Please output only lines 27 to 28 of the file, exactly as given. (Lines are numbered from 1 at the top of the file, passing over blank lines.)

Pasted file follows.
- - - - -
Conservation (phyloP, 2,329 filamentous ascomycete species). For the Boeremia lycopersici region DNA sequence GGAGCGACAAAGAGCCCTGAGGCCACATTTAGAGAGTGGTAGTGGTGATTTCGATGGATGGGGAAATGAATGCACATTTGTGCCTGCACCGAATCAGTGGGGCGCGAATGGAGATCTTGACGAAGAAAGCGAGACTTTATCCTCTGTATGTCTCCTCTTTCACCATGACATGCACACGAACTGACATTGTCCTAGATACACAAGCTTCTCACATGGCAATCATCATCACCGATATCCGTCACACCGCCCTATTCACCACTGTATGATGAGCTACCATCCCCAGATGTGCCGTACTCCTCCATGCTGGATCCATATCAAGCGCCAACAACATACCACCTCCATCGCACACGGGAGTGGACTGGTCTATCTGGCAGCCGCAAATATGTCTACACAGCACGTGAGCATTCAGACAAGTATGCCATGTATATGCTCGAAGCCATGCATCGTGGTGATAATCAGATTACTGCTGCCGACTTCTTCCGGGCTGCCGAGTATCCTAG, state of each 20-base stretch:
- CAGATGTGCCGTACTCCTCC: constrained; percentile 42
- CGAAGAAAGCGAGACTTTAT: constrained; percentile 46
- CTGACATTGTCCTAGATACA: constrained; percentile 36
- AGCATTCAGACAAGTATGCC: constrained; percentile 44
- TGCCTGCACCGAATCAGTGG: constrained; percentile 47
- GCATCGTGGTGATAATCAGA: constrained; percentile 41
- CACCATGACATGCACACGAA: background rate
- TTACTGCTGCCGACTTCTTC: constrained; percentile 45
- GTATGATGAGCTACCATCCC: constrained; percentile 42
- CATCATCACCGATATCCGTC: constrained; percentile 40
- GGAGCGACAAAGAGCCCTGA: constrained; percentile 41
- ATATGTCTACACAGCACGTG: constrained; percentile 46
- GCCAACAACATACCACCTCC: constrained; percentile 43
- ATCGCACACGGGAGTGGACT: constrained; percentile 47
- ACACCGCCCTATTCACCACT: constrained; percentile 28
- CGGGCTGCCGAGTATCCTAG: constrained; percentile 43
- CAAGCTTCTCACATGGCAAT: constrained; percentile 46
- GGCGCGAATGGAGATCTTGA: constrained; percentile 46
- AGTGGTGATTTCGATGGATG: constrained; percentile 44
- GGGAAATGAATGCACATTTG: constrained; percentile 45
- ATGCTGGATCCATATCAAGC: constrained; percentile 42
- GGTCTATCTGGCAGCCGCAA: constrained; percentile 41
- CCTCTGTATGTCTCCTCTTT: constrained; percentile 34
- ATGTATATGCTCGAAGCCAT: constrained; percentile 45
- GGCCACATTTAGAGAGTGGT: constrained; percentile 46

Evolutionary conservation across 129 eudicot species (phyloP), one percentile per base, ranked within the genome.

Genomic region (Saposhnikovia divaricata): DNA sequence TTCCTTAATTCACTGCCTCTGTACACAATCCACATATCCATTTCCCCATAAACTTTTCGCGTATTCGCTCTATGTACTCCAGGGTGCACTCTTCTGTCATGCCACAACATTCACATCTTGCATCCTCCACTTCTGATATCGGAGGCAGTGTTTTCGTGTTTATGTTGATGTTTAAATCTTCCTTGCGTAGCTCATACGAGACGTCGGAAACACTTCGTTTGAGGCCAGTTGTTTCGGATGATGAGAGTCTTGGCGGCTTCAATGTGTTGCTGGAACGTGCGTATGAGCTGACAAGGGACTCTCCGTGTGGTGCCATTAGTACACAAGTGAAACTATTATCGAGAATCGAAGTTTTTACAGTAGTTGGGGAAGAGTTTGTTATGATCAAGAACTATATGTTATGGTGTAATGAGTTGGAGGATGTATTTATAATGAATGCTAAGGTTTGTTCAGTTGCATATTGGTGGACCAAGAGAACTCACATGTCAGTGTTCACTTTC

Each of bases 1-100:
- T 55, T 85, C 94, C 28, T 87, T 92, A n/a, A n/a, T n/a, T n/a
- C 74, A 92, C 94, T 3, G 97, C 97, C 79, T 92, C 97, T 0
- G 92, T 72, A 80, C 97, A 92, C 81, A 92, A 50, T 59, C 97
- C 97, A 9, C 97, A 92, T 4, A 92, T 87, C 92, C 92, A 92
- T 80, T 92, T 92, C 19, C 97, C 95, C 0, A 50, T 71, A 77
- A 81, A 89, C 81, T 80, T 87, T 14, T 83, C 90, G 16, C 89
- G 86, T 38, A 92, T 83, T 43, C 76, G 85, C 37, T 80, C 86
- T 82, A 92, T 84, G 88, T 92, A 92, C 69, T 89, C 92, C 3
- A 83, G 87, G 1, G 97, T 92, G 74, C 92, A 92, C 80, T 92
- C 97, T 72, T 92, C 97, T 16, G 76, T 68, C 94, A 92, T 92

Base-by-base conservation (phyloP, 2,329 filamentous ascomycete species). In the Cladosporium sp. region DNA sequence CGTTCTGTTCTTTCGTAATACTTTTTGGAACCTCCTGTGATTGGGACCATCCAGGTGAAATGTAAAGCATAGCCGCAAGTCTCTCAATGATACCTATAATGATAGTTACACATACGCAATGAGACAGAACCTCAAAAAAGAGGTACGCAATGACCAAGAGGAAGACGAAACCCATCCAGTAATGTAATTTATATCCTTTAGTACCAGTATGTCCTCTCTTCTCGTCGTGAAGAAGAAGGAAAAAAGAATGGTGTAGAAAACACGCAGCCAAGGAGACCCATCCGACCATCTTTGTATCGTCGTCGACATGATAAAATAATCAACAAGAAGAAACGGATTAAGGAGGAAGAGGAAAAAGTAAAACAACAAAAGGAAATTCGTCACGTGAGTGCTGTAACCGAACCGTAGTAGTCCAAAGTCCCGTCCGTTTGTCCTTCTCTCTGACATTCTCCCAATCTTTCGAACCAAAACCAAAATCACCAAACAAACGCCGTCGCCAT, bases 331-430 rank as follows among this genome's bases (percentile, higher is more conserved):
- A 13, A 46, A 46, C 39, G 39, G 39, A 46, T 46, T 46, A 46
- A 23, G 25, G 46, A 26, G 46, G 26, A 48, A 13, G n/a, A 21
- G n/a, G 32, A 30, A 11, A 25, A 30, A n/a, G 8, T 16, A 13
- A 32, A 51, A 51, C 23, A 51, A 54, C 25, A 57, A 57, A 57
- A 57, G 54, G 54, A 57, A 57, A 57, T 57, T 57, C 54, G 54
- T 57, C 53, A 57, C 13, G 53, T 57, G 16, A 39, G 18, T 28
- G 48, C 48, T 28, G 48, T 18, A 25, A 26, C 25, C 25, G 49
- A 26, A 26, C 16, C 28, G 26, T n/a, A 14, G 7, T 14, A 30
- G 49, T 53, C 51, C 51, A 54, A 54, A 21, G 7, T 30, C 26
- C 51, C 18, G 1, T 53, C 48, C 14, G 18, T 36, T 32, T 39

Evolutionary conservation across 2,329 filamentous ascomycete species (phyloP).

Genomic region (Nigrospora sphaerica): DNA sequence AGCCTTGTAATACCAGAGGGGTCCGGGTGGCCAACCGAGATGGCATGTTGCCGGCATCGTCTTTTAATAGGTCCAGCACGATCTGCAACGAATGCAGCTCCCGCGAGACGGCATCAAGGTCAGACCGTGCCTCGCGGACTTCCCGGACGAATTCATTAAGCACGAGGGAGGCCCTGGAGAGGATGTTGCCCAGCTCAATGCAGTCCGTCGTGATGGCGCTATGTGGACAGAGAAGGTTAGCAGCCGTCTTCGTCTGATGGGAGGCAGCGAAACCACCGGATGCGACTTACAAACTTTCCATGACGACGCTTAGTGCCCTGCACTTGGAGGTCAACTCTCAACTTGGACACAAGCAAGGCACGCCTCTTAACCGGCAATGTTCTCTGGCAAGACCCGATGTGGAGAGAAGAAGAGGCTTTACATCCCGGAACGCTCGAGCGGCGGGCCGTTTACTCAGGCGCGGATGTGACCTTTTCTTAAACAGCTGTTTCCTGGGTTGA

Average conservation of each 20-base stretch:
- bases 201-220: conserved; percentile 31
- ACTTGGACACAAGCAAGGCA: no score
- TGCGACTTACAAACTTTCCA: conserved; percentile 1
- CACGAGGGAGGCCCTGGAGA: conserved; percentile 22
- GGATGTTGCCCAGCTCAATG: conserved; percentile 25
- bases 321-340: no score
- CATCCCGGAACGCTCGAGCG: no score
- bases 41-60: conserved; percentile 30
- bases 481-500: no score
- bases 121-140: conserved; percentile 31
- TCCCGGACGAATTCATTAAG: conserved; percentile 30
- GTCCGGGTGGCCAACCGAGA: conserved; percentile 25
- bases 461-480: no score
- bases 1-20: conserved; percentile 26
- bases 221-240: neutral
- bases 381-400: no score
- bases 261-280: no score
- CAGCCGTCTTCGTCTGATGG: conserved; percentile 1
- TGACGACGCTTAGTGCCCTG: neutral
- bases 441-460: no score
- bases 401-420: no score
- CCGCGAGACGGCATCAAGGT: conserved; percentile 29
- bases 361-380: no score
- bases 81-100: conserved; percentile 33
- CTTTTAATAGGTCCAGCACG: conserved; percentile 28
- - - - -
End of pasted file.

Evolutionary conservation across 129 eudicot species (phyloP), one percentile per base, ranked within the genome.

Genomic region (Saposhnikovia divaricata): DNA sequence TTCCTTAATTCACTGCCTCTGTACACAATCCACATATCCATTTCCCCATAAACTTTTCGCGTATTCGCTCTATGTACTCCAGGGTGCACTCTTCTGTCATGCCACAACATTCACATCTTGCATCCTCCACTTCTGATATCGGAGGCAGTGTTTTCGTGTTTATGTTGATGTTTAAATCTTCCTTGCGTAGCTCATACGAGACGTCGGAAACACTTCGTTTGAGGCCAGTTGTTTCGGATGATGAGAGTCTTGGCGGCTTCAATGTGTTGCTGGAACGTGCGTATGAGCTGACAAGGGACTCTCCGTGTGGTGCCATTAGTACACAAGTGAAACTATTATCGAGAATCGAAGTTTTTACAGTAGTTGGGGAAGAGTTTGTTATGATCAAGAACTATATGTTATGGTGTAATGAGTTGGAGGATGTATTTATAATGAATGCTAAGGTTTGTTCAGTTGCATATTGGTGGACCAAGAGAACTCACATGTCAGTGTTCACTTTC